David Ray Williams could make pretty much any vehicle dance, even a Suburban.
The hydraulics system he built made his midnight blue SUV go up and down and rock and roll in rhythm with a stereo system he attached behind the license plate.
He called his prized Suburban “Rump Shaker,” which was inscribed on the side.
Rump Shaker brought him fame at numerous low rider competitions. It was featured once on the front page of Lowrider magazine.
The 35-year-old man checked product inventories at numerous stores in the Denver metro area.
But he was also a father of a 15-year-old daughter. His mother Anna B. Davis, who lives in Atlanta, Ga., was proud of how he doted over his daughter.
“They were always together,” Davis said. “He took her to all the low rider competitions.”
Williams loved to play basketball and had a collection of Air Jordan shoes that stacked up to the ceiling in his apartment.
He tinkered with motorcycles.
On May 4, 2005, Williams was talking to his girlfriend on his cellular phone when he drove up to the parking lot of his apartment on the 1900 block of Delmar Parkway. He had stopped at McDonalds and was carrying his dinner into his house while continuing to talk to his girlfriend, Davis said.
The girlfriend later told police he heard him get out of his car. As soon as he turned a corner to go to his apartment door someone jumped out of bushes.
His girlfriend heard two pops and then she could tell the phone dropped to the ground.
Williams was shot twice in the “upper torso,” Davis said.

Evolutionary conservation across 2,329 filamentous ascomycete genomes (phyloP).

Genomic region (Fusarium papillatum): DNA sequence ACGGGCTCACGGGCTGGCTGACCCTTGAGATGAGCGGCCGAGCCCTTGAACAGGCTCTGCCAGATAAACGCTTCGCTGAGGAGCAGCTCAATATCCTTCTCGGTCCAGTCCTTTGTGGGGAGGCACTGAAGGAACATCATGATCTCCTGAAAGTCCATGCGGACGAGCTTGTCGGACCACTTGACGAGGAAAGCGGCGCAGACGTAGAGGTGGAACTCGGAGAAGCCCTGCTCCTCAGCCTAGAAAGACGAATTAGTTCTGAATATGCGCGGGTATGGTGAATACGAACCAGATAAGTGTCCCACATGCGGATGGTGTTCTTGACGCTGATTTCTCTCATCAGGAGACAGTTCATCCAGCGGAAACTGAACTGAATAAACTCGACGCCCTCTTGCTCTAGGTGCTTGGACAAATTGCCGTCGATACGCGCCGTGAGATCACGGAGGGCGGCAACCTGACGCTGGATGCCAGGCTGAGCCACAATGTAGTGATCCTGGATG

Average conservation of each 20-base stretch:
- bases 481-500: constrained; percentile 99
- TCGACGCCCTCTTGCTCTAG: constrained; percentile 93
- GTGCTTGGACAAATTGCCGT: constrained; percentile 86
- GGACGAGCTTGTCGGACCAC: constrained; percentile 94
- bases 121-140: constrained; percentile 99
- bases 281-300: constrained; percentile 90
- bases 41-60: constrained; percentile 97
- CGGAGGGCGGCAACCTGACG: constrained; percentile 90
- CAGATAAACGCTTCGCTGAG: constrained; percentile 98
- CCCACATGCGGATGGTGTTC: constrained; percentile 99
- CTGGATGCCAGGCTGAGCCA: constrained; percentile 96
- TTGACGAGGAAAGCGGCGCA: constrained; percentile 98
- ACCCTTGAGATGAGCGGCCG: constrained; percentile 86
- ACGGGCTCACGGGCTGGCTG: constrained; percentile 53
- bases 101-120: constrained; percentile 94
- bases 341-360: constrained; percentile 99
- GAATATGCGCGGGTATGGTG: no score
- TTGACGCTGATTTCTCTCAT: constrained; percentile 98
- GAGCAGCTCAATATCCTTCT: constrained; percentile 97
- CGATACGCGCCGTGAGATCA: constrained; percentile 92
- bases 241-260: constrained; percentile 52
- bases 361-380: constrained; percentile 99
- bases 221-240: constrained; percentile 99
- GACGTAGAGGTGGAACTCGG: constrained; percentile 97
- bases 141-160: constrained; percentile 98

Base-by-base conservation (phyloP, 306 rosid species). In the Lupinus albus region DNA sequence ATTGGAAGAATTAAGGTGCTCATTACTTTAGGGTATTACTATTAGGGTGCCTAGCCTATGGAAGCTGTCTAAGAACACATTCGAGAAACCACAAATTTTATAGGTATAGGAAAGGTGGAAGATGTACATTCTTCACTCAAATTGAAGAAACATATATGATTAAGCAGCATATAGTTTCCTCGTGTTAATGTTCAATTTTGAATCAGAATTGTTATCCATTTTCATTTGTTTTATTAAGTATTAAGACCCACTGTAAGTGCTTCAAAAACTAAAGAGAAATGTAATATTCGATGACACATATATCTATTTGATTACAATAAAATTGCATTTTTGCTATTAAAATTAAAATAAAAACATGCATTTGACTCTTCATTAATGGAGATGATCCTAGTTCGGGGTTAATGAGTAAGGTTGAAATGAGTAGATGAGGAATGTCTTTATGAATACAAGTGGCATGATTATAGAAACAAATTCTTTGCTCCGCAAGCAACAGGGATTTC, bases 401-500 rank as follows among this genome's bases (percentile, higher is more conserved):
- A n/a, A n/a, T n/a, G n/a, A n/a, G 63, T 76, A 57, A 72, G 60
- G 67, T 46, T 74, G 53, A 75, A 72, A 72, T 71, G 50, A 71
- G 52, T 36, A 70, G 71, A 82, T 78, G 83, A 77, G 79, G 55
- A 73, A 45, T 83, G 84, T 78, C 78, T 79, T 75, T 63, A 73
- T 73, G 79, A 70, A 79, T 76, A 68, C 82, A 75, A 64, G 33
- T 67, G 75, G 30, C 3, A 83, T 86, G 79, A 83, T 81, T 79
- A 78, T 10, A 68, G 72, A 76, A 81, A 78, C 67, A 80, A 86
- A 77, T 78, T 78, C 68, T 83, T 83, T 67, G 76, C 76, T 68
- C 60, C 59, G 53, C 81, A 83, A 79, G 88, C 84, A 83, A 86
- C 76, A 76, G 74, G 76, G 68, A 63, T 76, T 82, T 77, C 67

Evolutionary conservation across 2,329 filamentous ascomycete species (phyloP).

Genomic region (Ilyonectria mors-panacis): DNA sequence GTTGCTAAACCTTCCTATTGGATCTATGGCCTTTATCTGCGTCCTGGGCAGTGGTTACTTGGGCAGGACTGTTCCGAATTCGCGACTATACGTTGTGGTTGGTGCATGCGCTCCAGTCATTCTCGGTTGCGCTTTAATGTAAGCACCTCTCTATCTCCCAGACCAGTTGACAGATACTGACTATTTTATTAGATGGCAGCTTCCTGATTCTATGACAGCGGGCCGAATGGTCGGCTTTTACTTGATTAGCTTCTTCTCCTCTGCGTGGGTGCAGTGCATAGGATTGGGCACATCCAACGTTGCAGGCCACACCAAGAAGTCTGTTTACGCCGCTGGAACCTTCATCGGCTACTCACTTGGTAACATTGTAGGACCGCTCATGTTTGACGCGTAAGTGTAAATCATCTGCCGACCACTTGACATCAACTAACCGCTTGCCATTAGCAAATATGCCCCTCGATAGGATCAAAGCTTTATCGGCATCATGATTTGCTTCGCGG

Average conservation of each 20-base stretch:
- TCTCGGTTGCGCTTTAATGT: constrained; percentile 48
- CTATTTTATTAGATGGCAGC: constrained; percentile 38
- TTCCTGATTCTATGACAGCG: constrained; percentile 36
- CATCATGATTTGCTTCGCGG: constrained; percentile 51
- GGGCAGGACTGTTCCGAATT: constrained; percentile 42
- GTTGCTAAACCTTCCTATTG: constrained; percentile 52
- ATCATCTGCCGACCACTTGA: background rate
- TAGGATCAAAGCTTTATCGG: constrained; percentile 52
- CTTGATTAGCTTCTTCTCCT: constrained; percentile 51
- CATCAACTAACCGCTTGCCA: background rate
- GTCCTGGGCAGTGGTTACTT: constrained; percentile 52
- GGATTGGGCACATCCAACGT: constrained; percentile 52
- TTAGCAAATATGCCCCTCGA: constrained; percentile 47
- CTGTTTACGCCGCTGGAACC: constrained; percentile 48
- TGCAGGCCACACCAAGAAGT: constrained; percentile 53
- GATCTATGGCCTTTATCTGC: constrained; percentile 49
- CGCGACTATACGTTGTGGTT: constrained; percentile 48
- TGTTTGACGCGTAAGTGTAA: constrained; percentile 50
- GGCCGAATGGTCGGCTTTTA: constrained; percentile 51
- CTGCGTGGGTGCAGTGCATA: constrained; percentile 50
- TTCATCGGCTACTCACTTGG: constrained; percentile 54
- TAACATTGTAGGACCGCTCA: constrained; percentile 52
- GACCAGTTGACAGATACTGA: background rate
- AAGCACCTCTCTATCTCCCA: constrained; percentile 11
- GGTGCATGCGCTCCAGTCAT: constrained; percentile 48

“They just shot him and left him there,” she said. “They didn’t take his jewelry or money from his pocket. It was just a senseless death.”
Davis was hysterical when she heard the news. She said she couldn’t believe her son was dead.
Davis has called every year to check with the Aurora homicide detective in charge of her son’s case.
This year she flew to Colorado to attend the 10th Annual Conference of Families of Victims of Homicide and Missing Persons.
Howard Morton, president of the group, said the organization helped pay for Davis to fly to the event at the Cheyenne Mountain Resort in Colorado Springs on Oct. 8.
There she met with detectives investigating her son’s case and attended seminars on how criminal investigations work.
This year, the keynote speaker was Renny Cushing, executive director of Murder Victims’ Families for Human Rights, an international organization based in Cambridge, Ma.
Cushing, a member of the New Hampshire Legislature, whose father was murdered in his home in 1988, wrote a bill that created a state-level cold case squad that investigates cold cases.
He also shepherded a bill through the legislature making families of homicide victims eligible for compensation as long as their family’s case was unsolved.
Morton said his group would like to duplicate Cushing’s initiatives in Colorado.
Davis said its still very painful.
“I’m still hoping and praying that something will come up on the DNA,” she said.
Contact information: The Aurora Police Department can be reached at 303-739-6151. Denver Post reporter Kirk Mitchell at 303-954-1206 or firstname.lastname@example.org